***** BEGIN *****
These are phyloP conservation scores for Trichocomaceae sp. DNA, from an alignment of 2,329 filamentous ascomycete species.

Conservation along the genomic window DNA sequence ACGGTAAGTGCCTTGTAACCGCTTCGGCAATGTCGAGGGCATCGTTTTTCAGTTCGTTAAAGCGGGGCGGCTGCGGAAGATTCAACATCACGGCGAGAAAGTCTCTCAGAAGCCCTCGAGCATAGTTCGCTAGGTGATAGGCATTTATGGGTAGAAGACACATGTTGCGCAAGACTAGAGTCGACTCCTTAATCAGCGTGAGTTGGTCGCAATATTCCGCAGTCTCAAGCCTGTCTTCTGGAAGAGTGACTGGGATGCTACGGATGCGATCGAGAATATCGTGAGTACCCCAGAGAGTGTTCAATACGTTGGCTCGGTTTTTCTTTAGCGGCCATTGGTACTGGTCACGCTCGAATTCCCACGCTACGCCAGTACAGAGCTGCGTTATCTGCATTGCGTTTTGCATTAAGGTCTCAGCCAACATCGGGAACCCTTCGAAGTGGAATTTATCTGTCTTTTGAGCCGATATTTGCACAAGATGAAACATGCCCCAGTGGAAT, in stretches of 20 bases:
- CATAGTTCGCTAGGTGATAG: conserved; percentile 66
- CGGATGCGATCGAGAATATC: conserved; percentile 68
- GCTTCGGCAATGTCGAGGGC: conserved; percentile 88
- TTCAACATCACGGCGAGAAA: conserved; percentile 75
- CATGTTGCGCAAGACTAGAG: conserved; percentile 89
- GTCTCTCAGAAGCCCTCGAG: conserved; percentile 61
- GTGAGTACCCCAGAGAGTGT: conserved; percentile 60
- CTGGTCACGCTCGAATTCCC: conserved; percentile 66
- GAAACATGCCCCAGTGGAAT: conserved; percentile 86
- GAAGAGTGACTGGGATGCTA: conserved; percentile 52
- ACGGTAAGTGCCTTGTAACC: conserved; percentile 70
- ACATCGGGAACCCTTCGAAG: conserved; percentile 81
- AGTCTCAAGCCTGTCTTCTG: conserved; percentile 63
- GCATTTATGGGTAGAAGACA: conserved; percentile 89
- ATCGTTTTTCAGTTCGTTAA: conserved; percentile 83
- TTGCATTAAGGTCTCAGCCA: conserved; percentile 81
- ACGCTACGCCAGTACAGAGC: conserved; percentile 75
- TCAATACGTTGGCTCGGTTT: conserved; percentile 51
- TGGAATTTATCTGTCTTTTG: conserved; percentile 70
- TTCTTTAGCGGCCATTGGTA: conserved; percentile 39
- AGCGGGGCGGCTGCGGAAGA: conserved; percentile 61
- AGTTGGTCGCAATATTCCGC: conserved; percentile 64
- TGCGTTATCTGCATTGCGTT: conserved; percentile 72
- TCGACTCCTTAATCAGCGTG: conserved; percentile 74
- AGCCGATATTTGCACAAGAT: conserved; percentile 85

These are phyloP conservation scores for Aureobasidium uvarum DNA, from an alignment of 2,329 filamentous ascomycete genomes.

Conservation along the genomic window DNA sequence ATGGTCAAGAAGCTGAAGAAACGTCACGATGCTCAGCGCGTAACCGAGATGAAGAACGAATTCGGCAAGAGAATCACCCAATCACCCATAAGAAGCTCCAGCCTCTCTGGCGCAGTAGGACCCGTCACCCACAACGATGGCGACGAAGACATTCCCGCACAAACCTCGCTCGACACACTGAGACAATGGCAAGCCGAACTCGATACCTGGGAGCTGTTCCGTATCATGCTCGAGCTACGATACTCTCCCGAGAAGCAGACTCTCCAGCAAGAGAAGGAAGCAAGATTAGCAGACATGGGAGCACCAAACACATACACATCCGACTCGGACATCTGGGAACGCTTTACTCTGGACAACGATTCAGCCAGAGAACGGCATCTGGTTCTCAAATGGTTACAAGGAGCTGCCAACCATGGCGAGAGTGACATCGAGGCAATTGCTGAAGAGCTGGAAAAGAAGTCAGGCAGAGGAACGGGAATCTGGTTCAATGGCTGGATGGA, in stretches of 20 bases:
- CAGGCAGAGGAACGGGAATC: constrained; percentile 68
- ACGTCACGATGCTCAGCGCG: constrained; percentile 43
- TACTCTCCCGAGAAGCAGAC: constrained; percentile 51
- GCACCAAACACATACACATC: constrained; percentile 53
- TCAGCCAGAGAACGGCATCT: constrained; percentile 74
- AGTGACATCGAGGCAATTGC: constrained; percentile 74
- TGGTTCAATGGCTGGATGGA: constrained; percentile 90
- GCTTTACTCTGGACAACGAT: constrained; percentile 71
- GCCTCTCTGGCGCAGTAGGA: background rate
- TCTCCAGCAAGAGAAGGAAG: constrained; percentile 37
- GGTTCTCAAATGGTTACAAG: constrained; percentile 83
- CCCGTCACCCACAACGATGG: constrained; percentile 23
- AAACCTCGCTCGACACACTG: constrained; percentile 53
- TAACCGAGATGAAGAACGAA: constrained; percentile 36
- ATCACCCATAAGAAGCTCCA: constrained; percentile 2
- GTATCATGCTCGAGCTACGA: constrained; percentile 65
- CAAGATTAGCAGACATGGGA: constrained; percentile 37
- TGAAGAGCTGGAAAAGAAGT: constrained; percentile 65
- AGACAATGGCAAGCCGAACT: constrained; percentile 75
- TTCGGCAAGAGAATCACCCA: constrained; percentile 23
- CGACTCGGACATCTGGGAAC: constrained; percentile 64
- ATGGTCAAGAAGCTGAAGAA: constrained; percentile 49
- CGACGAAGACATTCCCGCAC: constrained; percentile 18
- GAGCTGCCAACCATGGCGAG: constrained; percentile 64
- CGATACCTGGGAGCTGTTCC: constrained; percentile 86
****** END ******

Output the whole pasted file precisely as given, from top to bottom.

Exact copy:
These are phyloP conservation scores for Trichocomaceae sp. DNA, from an alignment of 2,329 filamentous ascomycete species.

Conservation along the genomic window DNA sequence ACGGTAAGTGCCTTGTAACCGCTTCGGCAATGTCGAGGGCATCGTTTTTCAGTTCGTTAAAGCGGGGCGGCTGCGGAAGATTCAACATCACGGCGAGAAAGTCTCTCAGAAGCCCTCGAGCATAGTTCGCTAGGTGATAGGCATTTATGGGTAGAAGACACATGTTGCGCAAGACTAGAGTCGACTCCTTAATCAGCGTGAGTTGGTCGCAATATTCCGCAGTCTCAAGCCTGTCTTCTGGAAGAGTGACTGGGATGCTACGGATGCGATCGAGAATATCGTGAGTACCCCAGAGAGTGTTCAATACGTTGGCTCGGTTTTTCTTTAGCGGCCATTGGTACTGGTCACGCTCGAATTCCCACGCTACGCCAGTACAGAGCTGCGTTATCTGCATTGCGTTTTGCATTAAGGTCTCAGCCAACATCGGGAACCCTTCGAAGTGGAATTTATCTGTCTTTTGAGCCGATATTTGCACAAGATGAAACATGCCCCAGTGGAAT, in stretches of 20 bases:
- CATAGTTCGCTAGGTGATAG: conserved; percentile 66
- CGGATGCGATCGAGAATATC: conserved; percentile 68
- GCTTCGGCAATGTCGAGGGC: conserved; percentile 88
- TTCAACATCACGGCGAGAAA: conserved; percentile 75
- CATGTTGCGCAAGACTAGAG: conserved; percentile 89
- GTCTCTCAGAAGCCCTCGAG: conserved; percentile 61
- GTGAGTACCCCAGAGAGTGT: conserved; percentile 60
- CTGGTCACGCTCGAATTCCC: conserved; percentile 66
- GAAACATGCCCCAGTGGAAT: conserved; percentile 86
- GAAGAGTGACTGGGATGCTA: conserved; percentile 52
- ACGGTAAGTGCCTTGTAACC: conserved; percentile 70
- ACATCGGGAACCCTTCGAAG: conserved; percentile 81
- AGTCTCAAGCCTGTCTTCTG: conserved; percentile 63
- GCATTTATGGGTAGAAGACA: conserved; percentile 89
- ATCGTTTTTCAGTTCGTTAA: conserved; percentile 83
- TTGCATTAAGGTCTCAGCCA: conserved; percentile 81
- ACGCTACGCCAGTACAGAGC: conserved; percentile 75
- TCAATACGTTGGCTCGGTTT: conserved; percentile 51
- TGGAATTTATCTGTCTTTTG: conserved; percentile 70
- TTCTTTAGCGGCCATTGGTA: conserved; percentile 39
- AGCGGGGCGGCTGCGGAAGA: conserved; percentile 61
- AGTTGGTCGCAATATTCCGC: conserved; percentile 64
- TGCGTTATCTGCATTGCGTT: conserved; percentile 72
- TCGACTCCTTAATCAGCGTG: conserved; percentile 74
- AGCCGATATTTGCACAAGAT: conserved; percentile 85

These are phyloP conservation scores for Aureobasidium uvarum DNA, from an alignment of 2,329 filamentous ascomycete genomes.

Conservation along the genomic window DNA sequence ATGGTCAAGAAGCTGAAGAAACGTCACGATGCTCAGCGCGTAACCGAGATGAAGAACGAATTCGGCAAGAGAATCACCCAATCACCCATAAGAAGCTCCAGCCTCTCTGGCGCAGTAGGACCCGTCACCCACAACGATGGCGACGAAGACATTCCCGCACAAACCTCGCTCGACACACTGAGACAATGGCAAGCCGAACTCGATACCTGGGAGCTGTTCCGTATCATGCTCGAGCTACGATACTCTCCCGAGAAGCAGACTCTCCAGCAAGAGAAGGAAGCAAGATTAGCAGACATGGGAGCACCAAACACATACACATCCGACTCGGACATCTGGGAACGCTTTACTCTGGACAACGATTCAGCCAGAGAACGGCATCTGGTTCTCAAATGGTTACAAGGAGCTGCCAACCATGGCGAGAGTGACATCGAGGCAATTGCTGAAGAGCTGGAAAAGAAGTCAGGCAGAGGAACGGGAATCTGGTTCAATGGCTGGATGGA, in stretches of 20 bases:
- CAGGCAGAGGAACGGGAATC: constrained; percentile 68
- ACGTCACGATGCTCAGCGCG: constrained; percentile 43
- TACTCTCCCGAGAAGCAGAC: constrained; percentile 51
- GCACCAAACACATACACATC: constrained; percentile 53
- TCAGCCAGAGAACGGCATCT: constrained; percentile 74
- AGTGACATCGAGGCAATTGC: constrained; percentile 74
- TGGTTCAATGGCTGGATGGA: constrained; percentile 90
- GCTTTACTCTGGACAACGAT: constrained; percentile 71
- GCCTCTCTGGCGCAGTAGGA: background rate
- TCTCCAGCAAGAGAAGGAAG: constrained; percentile 37
- GGTTCTCAAATGGTTACAAG: constrained; percentile 83
- CCCGTCACCCACAACGATGG: constrained; percentile 23
- AAACCTCGCTCGACACACTG: constrained; percentile 53
- TAACCGAGATGAAGAACGAA: constrained; percentile 36
- ATCACCCATAAGAAGCTCCA: constrained; percentile 2
- GTATCATGCTCGAGCTACGA: constrained; percentile 65
- CAAGATTAGCAGACATGGGA: constrained; percentile 37
- TGAAGAGCTGGAAAAGAAGT: constrained; percentile 65
- AGACAATGGCAAGCCGAACT: constrained; percentile 75
- TTCGGCAAGAGAATCACCCA: constrained; percentile 23
- CGACTCGGACATCTGGGAAC: constrained; percentile 64
- ATGGTCAAGAAGCTGAAGAA: constrained; percentile 49
- CGACGAAGACATTCCCGCAC: constrained; percentile 18
- GAGCTGCCAACCATGGCGAG: constrained; percentile 64
- CGATACCTGGGAGCTGTTCC: constrained; percentile 86